Eating Breakfast a critical component for rowers
Roll out of bed and eat breakfast? Yeah, right. Some rowers cringe at the idea of eating breakfast. Especially if they’re heading out for early morning practice or regatta. Fearing stomach cramps or “dragging” on the water, they skip breakfast and vow to make it up later. But breakfast is a critical component of the training and competition diet, much like using timber and newspaper to build the base for starting a fire. Similarly, breakfast primes the body for exercise, offering fuel (food) to the engine (body) for the work (exercise) at hand.
Let’s look at more reasons for eating breakfast:
Breaking the Fast
In a typical day, the young rower eats several times, in intervals of about 3 to 5 hours. Overnight the interval is longer because sleep cycles tend to be 6 hours or more (hopefully). The result is a long period of time without nutrition, leaving the athlete in a semi-starved state. Breakfast corrects this situation, hence the reference: “break” the “fast.” Research shows that skipping breakfast can have a negative impact on physical and academic performance, as well as behavior. Have you tried our porridge?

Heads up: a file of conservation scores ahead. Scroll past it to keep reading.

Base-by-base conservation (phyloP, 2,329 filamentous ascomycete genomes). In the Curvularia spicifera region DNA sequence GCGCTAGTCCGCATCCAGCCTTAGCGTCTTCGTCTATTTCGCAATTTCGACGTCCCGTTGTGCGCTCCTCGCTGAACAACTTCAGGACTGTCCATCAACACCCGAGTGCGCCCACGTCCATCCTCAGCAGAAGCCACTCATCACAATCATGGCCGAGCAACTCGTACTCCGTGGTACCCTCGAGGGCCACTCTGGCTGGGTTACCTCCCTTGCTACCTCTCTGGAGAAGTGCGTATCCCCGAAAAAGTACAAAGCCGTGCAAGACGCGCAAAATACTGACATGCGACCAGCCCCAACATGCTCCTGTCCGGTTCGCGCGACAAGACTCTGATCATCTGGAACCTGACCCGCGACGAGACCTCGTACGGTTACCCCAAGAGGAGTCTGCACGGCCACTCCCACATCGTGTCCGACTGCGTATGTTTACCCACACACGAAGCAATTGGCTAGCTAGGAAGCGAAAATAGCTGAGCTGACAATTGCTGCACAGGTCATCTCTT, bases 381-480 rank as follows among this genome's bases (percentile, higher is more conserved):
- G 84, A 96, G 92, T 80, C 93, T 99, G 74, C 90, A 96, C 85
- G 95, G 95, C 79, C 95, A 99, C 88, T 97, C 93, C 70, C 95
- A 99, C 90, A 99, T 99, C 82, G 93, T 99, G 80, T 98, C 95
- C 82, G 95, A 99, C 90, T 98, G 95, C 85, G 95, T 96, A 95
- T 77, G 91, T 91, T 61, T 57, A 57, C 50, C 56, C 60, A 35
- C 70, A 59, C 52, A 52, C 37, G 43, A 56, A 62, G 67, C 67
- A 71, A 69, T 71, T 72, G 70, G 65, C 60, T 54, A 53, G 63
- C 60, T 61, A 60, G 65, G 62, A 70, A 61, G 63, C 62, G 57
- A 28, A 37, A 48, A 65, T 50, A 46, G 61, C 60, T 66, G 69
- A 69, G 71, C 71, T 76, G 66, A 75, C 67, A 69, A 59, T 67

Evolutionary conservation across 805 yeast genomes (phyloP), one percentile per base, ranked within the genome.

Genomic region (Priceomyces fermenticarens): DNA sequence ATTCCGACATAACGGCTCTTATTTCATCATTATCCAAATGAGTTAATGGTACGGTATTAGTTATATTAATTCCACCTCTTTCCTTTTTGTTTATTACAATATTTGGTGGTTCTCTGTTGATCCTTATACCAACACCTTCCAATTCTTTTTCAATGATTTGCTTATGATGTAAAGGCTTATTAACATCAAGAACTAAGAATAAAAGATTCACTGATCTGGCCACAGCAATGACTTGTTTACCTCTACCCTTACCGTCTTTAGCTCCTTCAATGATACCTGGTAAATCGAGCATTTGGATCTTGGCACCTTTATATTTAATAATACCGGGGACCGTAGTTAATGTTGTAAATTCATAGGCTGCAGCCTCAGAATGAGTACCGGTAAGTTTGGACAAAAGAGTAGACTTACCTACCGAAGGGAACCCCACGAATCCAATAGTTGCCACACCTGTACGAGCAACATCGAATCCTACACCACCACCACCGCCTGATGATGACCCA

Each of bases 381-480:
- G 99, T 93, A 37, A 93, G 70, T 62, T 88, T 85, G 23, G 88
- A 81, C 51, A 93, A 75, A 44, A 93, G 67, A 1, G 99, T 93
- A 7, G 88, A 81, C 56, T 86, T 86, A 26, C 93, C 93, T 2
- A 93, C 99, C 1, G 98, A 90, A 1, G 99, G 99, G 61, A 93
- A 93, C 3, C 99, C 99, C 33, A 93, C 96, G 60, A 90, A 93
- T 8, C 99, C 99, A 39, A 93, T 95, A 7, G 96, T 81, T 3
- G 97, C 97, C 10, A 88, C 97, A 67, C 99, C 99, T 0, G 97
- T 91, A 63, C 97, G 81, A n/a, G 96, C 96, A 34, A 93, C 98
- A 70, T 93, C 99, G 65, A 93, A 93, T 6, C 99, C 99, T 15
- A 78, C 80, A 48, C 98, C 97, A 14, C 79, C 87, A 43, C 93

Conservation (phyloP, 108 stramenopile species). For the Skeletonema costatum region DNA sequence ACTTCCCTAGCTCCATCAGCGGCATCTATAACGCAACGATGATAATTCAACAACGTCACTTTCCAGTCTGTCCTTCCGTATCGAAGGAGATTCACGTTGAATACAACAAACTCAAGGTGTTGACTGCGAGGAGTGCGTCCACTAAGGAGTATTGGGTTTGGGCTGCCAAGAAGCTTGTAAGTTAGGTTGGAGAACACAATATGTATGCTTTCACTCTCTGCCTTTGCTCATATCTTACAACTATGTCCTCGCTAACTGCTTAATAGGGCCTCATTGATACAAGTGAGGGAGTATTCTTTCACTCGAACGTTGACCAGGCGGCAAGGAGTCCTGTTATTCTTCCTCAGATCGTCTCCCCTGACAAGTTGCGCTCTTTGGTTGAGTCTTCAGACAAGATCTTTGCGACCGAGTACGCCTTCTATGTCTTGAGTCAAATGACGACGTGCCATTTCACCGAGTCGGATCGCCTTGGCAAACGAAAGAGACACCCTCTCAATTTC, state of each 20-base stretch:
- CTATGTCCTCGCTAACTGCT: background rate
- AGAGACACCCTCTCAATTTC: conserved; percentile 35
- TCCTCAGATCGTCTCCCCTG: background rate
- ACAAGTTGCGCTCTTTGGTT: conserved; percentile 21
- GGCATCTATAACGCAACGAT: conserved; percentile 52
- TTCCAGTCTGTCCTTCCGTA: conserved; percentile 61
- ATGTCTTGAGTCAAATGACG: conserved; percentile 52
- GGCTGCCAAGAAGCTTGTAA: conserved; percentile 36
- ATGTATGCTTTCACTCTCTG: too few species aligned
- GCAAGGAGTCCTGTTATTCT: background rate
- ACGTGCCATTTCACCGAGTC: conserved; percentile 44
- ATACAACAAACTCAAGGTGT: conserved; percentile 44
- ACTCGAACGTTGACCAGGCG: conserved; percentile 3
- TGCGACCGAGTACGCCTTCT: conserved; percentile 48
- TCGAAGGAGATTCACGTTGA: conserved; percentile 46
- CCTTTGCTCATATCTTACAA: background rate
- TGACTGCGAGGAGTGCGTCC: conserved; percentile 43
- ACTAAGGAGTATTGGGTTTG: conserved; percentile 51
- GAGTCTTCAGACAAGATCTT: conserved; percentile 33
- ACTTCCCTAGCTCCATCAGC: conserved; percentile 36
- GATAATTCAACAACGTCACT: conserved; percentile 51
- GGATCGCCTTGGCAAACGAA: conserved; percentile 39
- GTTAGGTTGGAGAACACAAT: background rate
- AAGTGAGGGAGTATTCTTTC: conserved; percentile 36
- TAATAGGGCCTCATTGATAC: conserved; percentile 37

Breakfast offers a host of nutrients the rower requires for growth and development, but also supplies key elements for muscle repair, like protein, and replenishing the energy source in muscles (carbohydrate). Other nutrients, like iron and calcium, help the young rower avoid fatigue and build bones, respectively. Research tells us that when children and teens skip out on breakfast, their overall intake of important nutrients like these is lower. Adding insult to injury, meals and snacks later in the day may not compensate for the nutrient deficit.
Skipping may mean weight gain rather than weight loss
There is a belief that skipping breakfast will result in weight loss or weight control, especially among teens. But that’s not what the research tells us. Skipping breakfast can result in too much hunger and overeating later in the day. Poor food choices are taken when breakfast is left out. The meal is replaced by high-calorie, low-nutrient foods such as chips or sugary snacks. These do little to satisfy hunger or feed the body. Research has found that breakfast skippers are more likely to be overweight or obese compared to breakfast eaters. While this is unlikely for an active rower, skipping breakfast is a habit that can persist beyond rowing and into adulthood.
Anything is better than nothing
Eating something in the morning is better than eating nothing at all. However, over time, the finer details do matter. Rowers who choose donuts, sugary cereals and fatty foods may develop a strong taste preference for these foods leading to a nutrition habit that may be difficult to change. Rowers should work toward eating food that acts like premium fuel such as oatmeal with dried fruit and nuts, whole-grain cold cereals with milk, or whole-grain bread and waffles topped with nut butter.
In conclusion, there is no doubt that eating breakfast is a critical component for rowers.
written by Jill Castle MS, RD